The plastic industry is growing like never before, and the ocean pollution crisis is growing right along with it.
On average, humans ingest approximately 2,000 particles of plastic a week. These tiny pieces come through water, food and even air, according to the study sponsored by the World Wildlife Fund for Nature. So basically, we’re eating a credit card a week.
Currently, the United States is one of the top countries polluting the ocean with plastic (#20 out of 192 countries). According to a report from the United Nations Environment Programme, the estimated cost of ocean plastic pollution on fishing, tourism, and shipping is at least $13 billion annually. The effect of all of this pollution on human health is not yet fully understood.
If we do nothing about this growing problem, the amount of plastic in the global environment could triple by 2060 according to a study published last year in Nature.
So, now that we’ve scared ourselves and everyone reading this, let’s get to some solutions.
Plastic-Free Packaging with SeaHive
40% of plastic produced is for packaging, and plastic packaging is almost exclusively single-use. This means that almost all of the plastic packaging produced ends up in a landfill or polluting our environment. At Pakt, in partnership with our sister company, SeaHive, we source and design packaging that is 100% plastic-free for all Pakt products. We also document the entire process, so that we can share our learnings with any companies that are interested in eliminating plastic from their supply chain.
Our mission at SeaHive is to empower companies to reduce single-use plastic in their packaging, for the sake of our oceans and the environment. We share everything we have learned about reducing plastic in packaging in an open-source manner. This way, when a company or entrepreneur is ready to make the switch to more earth-friendly and ocean-safe packaging, the information is available to them at the click of a button.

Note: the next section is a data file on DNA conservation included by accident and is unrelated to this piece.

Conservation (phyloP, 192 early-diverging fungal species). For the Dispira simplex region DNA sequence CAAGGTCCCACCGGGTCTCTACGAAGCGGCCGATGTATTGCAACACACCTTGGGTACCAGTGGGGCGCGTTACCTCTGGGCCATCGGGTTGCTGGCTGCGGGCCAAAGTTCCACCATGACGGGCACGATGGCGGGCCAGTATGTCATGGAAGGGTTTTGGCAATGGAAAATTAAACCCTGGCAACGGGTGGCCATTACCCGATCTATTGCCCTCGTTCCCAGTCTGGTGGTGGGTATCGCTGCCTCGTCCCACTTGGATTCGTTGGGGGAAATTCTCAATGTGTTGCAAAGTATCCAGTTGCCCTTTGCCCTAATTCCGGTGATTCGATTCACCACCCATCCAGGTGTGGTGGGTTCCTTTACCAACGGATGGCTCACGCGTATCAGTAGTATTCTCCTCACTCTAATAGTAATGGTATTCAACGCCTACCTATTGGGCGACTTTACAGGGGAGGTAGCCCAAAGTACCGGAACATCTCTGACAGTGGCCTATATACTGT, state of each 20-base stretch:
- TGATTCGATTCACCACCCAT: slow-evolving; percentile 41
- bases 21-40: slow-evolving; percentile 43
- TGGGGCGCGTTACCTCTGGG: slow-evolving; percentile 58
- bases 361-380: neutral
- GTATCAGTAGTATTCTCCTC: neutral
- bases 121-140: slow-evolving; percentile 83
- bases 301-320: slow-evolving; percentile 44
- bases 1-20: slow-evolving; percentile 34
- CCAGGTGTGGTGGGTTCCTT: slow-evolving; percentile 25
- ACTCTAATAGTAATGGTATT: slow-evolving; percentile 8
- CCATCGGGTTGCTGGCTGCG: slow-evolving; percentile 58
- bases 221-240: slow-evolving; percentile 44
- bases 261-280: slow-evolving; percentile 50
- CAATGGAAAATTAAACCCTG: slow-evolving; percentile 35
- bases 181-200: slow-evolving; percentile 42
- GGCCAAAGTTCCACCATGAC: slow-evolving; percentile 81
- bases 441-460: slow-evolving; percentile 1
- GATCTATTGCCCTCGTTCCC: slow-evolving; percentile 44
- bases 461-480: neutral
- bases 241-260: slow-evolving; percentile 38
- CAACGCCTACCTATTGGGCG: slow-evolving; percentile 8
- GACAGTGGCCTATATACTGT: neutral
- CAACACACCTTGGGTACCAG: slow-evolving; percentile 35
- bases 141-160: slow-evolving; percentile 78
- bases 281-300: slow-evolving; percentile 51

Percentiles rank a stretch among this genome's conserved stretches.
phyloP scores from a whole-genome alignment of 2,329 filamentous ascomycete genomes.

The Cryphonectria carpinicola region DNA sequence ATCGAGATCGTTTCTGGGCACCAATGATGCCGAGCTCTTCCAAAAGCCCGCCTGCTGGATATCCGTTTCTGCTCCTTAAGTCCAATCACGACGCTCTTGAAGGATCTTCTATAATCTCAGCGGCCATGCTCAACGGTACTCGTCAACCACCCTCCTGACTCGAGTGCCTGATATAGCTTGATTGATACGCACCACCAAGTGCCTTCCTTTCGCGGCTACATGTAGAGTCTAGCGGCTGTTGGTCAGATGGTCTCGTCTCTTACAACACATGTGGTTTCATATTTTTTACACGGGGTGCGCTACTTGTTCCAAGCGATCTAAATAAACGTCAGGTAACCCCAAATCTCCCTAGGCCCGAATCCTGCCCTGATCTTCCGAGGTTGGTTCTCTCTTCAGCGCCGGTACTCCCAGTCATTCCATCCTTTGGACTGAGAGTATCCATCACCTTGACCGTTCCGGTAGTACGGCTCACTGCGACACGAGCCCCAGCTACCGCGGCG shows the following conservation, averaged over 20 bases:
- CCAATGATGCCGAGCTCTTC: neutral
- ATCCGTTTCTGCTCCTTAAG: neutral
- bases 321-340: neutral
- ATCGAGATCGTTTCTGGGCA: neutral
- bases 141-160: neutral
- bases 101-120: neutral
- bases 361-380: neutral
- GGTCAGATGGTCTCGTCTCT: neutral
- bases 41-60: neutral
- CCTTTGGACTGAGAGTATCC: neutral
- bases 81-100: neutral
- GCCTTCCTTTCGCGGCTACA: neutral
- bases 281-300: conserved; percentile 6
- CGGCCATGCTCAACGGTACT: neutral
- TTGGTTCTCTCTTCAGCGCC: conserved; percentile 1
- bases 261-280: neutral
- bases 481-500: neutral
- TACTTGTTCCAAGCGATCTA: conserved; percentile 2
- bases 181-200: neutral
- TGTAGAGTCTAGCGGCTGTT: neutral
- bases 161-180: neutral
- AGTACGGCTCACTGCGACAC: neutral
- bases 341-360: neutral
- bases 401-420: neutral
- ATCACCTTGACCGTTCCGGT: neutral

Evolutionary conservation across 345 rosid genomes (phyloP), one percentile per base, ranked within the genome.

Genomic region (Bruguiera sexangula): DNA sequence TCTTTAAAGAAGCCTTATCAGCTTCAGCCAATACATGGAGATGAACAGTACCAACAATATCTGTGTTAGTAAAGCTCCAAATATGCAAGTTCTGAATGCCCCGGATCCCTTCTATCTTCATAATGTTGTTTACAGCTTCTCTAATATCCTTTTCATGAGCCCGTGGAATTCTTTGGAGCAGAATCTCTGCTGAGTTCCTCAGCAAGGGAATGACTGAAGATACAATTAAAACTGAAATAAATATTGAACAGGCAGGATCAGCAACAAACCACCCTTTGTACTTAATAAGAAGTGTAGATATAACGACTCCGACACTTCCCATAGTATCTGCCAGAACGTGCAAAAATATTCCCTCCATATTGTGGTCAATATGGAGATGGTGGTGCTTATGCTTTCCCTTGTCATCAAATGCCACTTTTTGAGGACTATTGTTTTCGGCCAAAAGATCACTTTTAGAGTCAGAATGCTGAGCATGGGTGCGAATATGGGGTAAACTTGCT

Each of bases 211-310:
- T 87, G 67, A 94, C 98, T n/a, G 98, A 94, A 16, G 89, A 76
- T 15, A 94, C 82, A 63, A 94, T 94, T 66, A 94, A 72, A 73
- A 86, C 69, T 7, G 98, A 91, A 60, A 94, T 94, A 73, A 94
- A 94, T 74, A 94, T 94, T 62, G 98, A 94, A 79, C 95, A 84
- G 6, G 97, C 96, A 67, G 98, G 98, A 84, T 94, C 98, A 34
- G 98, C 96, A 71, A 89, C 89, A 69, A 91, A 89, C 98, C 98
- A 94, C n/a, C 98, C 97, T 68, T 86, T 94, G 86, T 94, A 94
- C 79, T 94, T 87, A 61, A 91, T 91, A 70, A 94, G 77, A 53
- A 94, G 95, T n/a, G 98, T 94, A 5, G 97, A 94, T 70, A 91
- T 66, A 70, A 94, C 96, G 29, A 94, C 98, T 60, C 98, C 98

Fighting the plastic problem is complicated, but there are things we can do everyday to help.
The most immediate way you can help is to start reducing your own use of single-use plastics such as plastic bags, water bottles, straws, cups, utensils, take-out containers, etc. Purchasing reusable coffee cups, water bottles, bags and utensils and carrying them with you is the easiest way to refuse the plastic items. For a list of reusable options, head here.
Only 9% of plastic is recycled worldwide. It’s important to understand how to recycle plastic properly to reduce the amount of “new” plastic in circulation. Earth911 has a recycling directory you can reference. It's also important to check with your local recycling center about the types of plastic they accept.
Use Your Voice
To combat the plastic problem on a regular basis, we have to communicate why we’re making the choices to not use plastic.
- If you receive a package and notice it has plastic packaging, use the SeaHive letter template at the bottom of this page to ask companies to look for sustainable packaging solutions.
- When you refuse single-use plastic items, help businesses by letting them know that you would like them to offer alternatives.
- You can support the adoption of bans on single use plastic bags, takeout containers, and bottles in your community. For a list of resources for legislative bodies considering limiting the use of plastic bags, visit here.
For more on the problem, the solutions and what others are doing, check out some of these great resources.
- SeaHive is a resource for both consumers and companies to make more earth-friendly packaging choices.
- For an overview of Plastics in America and beyond, visit this article by the Washington Post.
- For a deep dive into the expanding plastic industry, check out this recent episode on Frontline, called Plastic Wars.
- For future scenarios of global plastic waste generation and disposal, check out this study by Nature.
- Rolling Stone lays out all the contributing factors as to how the plastic crisis was kept secret for decades in this recent article.
- Garbage Island - This documentary sails you to the Great Pacific Garbage Patch: a mythical, Texas-sized floating concentration of our trash.